Home Nonviolent defense Lawmakers want state control of gun sales background checks | Government and politics

Lawmakers want state control of gun sales background checks | Government and politics

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DOVER, Delaware (AP) — Delaware lawmakers have introduced bipartisan legislation that would make state law enforcement officials responsible for background checks for gun purchases.

A bill tabled Friday would resurrect Delaware’s gun transaction approval program, which was eliminated more than a decade ago when lawmakers voted to rely on the national instant gun verification system. federal government criminal history, or NICS.

The vote came amid concerns that Delaware’s background check system could provide NICS with information about people with mental illness who are prohibited from buying or owning firearms. The bill authorized state agencies to provide this information to NICS, created a federally mandated program allowing people previously deemed mentally ill to restore their eligibility for firearms ownership, and abolished the system. State’s existing background check as redundant.

Lawmakers now want to return responsibility for background checks of gun transactions in Delaware to the state’s Bureau of Identification. The SBI would be the point of contact between arms dealers and federal databases verified by the FBI. The SBI would thus become responsible for determining whether a person is prohibited from receiving or possessing a firearm under federal or state law, and would be able to search other databases other than NICS to make this decision.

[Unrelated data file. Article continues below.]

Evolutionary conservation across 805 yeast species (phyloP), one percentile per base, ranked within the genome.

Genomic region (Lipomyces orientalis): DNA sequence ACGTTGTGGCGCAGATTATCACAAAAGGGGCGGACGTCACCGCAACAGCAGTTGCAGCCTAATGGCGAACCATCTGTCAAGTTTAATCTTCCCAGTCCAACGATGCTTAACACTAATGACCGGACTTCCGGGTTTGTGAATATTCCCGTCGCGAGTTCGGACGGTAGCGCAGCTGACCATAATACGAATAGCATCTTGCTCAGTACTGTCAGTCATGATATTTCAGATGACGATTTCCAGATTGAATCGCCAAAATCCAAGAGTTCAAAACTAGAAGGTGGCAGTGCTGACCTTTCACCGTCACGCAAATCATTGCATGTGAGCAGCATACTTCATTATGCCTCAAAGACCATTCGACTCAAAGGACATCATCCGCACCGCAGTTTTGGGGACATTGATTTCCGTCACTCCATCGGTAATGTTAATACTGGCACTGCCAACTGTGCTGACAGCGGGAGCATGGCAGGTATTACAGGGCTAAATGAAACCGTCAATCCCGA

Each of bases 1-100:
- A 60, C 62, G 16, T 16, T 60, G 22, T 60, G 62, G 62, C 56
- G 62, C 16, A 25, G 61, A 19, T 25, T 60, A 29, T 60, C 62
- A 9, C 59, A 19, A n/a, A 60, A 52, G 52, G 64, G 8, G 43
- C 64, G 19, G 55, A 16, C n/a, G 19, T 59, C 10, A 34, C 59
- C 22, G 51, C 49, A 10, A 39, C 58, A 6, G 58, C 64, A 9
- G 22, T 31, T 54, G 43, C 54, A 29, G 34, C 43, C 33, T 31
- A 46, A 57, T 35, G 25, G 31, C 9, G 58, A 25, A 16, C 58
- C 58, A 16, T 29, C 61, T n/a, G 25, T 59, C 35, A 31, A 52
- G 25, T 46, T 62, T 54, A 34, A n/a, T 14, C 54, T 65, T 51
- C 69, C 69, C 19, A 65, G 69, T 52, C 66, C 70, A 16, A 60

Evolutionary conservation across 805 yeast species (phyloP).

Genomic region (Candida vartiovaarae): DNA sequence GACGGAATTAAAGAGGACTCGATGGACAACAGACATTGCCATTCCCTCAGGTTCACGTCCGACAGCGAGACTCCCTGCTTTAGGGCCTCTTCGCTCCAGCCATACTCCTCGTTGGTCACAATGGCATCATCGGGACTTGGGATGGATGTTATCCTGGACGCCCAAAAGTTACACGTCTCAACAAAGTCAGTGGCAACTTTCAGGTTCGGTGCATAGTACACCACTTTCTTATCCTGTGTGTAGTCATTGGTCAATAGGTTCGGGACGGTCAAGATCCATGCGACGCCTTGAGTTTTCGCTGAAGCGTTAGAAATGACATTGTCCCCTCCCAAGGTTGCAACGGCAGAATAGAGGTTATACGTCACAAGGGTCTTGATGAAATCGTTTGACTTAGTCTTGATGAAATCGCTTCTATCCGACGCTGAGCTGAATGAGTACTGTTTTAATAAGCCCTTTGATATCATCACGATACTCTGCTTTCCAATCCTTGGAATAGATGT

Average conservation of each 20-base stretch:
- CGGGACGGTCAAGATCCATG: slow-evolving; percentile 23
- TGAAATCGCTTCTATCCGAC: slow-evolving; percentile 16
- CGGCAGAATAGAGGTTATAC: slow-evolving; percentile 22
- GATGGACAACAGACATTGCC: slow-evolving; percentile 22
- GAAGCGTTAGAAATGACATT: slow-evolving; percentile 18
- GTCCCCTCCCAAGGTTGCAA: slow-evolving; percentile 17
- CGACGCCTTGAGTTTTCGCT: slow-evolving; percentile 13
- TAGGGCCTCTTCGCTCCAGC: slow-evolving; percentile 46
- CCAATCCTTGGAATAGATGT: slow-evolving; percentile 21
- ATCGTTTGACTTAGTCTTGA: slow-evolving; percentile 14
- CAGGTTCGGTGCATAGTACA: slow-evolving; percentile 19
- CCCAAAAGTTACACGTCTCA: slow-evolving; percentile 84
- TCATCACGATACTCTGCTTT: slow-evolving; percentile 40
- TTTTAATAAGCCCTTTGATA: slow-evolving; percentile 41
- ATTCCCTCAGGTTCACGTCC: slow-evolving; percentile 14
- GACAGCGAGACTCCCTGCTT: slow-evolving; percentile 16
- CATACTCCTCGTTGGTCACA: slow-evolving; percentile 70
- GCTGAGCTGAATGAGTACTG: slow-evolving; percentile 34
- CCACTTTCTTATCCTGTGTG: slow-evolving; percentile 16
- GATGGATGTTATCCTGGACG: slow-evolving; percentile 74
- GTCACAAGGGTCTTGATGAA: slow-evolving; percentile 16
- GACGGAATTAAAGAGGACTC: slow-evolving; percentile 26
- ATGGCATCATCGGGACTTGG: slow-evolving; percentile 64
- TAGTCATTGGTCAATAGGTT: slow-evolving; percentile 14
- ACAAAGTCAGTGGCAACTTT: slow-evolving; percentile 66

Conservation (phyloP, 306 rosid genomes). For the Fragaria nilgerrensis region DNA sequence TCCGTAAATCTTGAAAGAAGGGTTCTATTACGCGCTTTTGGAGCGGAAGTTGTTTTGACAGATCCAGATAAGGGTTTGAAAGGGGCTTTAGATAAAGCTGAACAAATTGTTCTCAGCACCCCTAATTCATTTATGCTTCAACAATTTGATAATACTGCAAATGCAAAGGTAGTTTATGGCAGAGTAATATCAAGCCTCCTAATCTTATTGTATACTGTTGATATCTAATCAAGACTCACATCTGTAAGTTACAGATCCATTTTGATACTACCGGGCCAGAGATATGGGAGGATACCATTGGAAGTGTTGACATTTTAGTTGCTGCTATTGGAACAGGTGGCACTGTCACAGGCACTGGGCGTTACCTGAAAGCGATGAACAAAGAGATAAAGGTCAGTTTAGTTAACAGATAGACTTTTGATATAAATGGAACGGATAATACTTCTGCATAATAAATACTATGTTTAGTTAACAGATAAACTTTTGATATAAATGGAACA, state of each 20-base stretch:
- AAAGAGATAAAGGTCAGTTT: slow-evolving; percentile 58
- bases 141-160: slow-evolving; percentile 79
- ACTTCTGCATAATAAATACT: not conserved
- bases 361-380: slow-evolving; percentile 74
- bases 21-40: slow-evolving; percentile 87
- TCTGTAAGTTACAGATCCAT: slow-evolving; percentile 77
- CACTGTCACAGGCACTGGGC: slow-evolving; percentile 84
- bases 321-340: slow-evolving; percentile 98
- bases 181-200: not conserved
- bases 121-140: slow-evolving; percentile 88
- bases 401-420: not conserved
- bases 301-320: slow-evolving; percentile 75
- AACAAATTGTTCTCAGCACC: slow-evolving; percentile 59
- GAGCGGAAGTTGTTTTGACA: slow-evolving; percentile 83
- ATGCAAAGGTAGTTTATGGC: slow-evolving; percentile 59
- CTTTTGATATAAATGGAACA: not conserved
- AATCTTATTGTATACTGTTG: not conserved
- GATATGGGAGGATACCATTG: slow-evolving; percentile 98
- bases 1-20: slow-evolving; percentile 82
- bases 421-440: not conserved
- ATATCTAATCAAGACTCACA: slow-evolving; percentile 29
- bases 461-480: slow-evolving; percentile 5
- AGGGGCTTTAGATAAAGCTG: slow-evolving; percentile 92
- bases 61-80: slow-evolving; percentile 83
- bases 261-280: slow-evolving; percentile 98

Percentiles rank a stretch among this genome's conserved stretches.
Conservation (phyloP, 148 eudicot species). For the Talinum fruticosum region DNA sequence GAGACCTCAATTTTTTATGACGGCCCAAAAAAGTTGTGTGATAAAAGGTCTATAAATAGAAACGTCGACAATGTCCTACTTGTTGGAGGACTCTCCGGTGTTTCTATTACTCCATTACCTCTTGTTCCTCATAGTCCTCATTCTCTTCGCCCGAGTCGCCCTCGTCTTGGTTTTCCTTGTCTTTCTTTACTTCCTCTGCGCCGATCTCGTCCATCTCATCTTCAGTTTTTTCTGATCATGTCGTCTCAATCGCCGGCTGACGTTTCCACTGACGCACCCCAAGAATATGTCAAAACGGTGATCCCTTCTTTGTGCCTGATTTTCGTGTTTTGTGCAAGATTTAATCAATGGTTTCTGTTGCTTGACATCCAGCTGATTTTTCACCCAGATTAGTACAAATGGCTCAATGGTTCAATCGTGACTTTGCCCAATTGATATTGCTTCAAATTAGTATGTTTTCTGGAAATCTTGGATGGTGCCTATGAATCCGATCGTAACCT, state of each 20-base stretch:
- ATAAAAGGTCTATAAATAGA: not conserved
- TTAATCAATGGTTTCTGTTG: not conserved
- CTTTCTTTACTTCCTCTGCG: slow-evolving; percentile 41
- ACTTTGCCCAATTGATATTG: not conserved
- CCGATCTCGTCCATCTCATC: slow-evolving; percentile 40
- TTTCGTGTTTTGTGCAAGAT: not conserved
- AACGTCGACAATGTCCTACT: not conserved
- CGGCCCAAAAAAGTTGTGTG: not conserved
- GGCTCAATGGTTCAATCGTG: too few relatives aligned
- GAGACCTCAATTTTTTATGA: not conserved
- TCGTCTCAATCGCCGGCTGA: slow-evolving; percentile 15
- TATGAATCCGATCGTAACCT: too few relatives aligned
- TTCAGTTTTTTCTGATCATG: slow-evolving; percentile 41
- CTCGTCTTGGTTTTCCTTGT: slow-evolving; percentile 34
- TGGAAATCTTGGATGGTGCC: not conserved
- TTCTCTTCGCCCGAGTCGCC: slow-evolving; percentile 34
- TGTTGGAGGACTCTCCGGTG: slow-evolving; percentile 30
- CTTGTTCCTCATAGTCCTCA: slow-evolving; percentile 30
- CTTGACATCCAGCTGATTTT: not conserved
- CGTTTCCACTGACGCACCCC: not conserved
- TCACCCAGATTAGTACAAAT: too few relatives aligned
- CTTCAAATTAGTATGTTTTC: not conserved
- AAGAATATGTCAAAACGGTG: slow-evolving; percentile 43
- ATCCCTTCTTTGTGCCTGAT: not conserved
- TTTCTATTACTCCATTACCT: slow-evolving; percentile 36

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“Reinstating FTAP will help us identify people who would otherwise be banned but may have been missed by NICS, such as someone convicted of a domestic violence offense,” said Larry Mitchell, the project’s lead sponsor. law, in a press release. “This will make our background check system stronger and more thorough and provide more protection for residents.”

Proponents of the bill also note that anyone with an outstanding warrant is prohibited from purchasing a firearm, but the NICS only identifies those for whom extradition through the state borders is sought, to the exclusion of the vast majority of misdemeanor warrants. FTAP would be able to check local databases to identify these people.

Legislation requires that the new FTAP system be operational within one year of the bill’s enactment.

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